Demonstration: Slipper

You will need:

  • Deep-edge canvas (40x40cm)
  • Watercolour See colours (below)
  • Miscellaneous
  • Blue masking fluid and ColourShaper
  • Spray bottle of water

Step 1- Drawing

1. The lines here are darker than normal so that you can see them clearly. Try to keep them light and to a minimum, unless you want them to show in your final piece. Before I started to paint I lifted them and took out errors using a damp Magic eraser.

2. I applied masking fluid (I used Pebeo blue masking fluid so it would show up clearly).

3. I loved the whiskers round Slipper’s muzzle and thought I would drop random dots to break up the paint, as I was aiming for a painting to make people smile. I used a silicone Colour Shaper with the masking fluid, as you can achieve fine marks and it is simple to clean. Generally, I am not keen on masking fluid as it leaves such hard edges, but I wanted to show you how easy it is to use on canvas.

Step 2 - Start painting

1. Keeping the canvas at a slight angle, I started with the dominant eye and continued from there. I used a No. 8 Round, but I probably should have used something a lot bigger to stop me fiddling! Being careful to paint what I saw and not what I thought I saw, I worked wet on dry and wet in wet down the right-hand side of the donkey. Being right handed, I would usually start on the left to avoid smudges, however, the eye is so important, I wanted to start with it in case I made a mistake.

2. The paint will take longer to dry on canvas so I was careful about the order in which I painted. I know glazing and layering would be tricky, as the paint lifts so easily, so my aim was to get it right first time.

3. I sprinkled in a little salt to add texture and I dropped clean water in to encourage back runs.

Step 3 - The second eye

I repeated the process with the less dominant eye and varied the colours. I also aimed to vary the edges, leaving some hard and softening others, using a small spray bottle with clean water. I didn’t use salt on this side; you can have too much of a good thing!

Step 4 - The nose

I moved onto the nose, which gave the eye areas a chance to dry off. I made sure the tones in the nostrils were really strong first time.

Step 5 - Ears and background

1. I used the dry-brush technique on the right-hand ear where the texture of the canvas broke through the paint, along with wet on dry. Dropping colour into the damp wash, I painted the ears. I made sure there were small flashes on dry white canvas showing and softened edges in places. I wanted lots of variety of marks and colour in a small area.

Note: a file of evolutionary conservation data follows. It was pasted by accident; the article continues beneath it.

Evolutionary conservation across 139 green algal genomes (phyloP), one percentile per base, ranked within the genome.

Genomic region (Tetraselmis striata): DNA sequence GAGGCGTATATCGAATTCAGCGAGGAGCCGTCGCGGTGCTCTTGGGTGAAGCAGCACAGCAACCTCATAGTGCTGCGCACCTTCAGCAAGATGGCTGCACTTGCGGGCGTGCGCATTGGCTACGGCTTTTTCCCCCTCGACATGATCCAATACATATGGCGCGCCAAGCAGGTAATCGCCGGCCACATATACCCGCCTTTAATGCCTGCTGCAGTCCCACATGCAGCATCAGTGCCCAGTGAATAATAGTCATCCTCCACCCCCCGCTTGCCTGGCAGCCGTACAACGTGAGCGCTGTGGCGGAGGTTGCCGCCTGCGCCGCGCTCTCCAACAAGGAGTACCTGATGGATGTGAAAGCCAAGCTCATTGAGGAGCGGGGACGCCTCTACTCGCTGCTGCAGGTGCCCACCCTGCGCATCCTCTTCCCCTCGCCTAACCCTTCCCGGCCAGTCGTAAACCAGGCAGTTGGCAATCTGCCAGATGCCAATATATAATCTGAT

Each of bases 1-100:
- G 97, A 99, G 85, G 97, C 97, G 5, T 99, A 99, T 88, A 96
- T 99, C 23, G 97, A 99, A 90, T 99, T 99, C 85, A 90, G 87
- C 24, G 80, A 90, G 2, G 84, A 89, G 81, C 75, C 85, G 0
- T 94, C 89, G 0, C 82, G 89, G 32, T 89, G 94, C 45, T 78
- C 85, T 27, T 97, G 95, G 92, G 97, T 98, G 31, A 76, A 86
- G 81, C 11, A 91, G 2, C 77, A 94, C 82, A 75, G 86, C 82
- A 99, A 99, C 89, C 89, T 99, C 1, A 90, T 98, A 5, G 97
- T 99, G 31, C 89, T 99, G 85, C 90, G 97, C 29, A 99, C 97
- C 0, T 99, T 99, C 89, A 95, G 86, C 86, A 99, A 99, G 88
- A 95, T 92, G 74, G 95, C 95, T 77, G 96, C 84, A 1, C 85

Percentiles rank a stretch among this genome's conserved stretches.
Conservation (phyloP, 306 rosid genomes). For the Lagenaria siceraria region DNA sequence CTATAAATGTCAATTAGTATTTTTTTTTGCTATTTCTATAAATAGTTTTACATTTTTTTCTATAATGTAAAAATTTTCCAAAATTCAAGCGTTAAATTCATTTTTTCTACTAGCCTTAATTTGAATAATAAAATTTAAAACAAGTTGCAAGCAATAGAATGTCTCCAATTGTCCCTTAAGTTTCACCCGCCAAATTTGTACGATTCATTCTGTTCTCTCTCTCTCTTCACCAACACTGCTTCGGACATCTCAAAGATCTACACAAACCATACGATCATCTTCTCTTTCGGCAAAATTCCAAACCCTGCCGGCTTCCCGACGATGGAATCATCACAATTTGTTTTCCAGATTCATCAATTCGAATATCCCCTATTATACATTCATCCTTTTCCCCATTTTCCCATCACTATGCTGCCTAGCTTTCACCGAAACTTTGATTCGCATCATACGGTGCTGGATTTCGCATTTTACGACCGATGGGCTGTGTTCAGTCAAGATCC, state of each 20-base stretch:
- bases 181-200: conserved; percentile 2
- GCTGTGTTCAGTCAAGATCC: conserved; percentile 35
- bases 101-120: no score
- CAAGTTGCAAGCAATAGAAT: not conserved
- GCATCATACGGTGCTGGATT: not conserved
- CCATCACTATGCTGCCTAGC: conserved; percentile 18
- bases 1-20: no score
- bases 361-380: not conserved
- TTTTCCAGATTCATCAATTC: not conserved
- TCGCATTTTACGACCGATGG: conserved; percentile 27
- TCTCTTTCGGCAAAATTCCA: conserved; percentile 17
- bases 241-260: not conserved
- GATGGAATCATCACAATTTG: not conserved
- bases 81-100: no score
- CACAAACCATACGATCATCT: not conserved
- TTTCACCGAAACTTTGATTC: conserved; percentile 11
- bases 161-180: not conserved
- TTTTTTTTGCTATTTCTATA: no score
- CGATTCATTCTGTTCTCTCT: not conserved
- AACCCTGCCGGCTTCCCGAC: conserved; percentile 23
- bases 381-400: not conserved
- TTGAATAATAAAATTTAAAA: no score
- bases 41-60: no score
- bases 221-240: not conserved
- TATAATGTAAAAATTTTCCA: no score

2. As I had softened the edges as I went along, I had some of my background in place already; I just strengthened it in places.

Step 6 - Finishing details

I let it all dry thoroughly and came back with fresh eyes. I removed the masking fluid, which you can do without fear of damaging the surface. Then I used a damp small flat brush to soften some of the whiskers and added a tiny bit of detail with a Rigger. It is a case of a few adjustments at this point with a very light touch. A few deliberately placed splashes, which I hope look random, just help the eye travel around. Again, less is more.

The finished painting Slipper, watercolour on canvas, (40x40cm).

Once I was sure I had finished, I let the painting dry thoroughly then applied three thin layers of spray varnish. I used Ghiant H2O matt, which is a low-solvent product. I attached a backing board, as it is easy to dent or even puncture a canvas then a cord and D rings.

Liz Chaderton

Liz is a professional artist based in Berkshire. She runs weekly classes and monthly workshops (see and will be leading a week in Italy with Arte Umbria ( 4 to 11 July, 2018, where she hopes to paint Italian black bees, honey buzzards and wild boar. Visit her website for details or her blog for tips and ideas

This demonstration is taken from Liz's article on painting watercolour on canvas in the July 2018 issue of Leisure Painter

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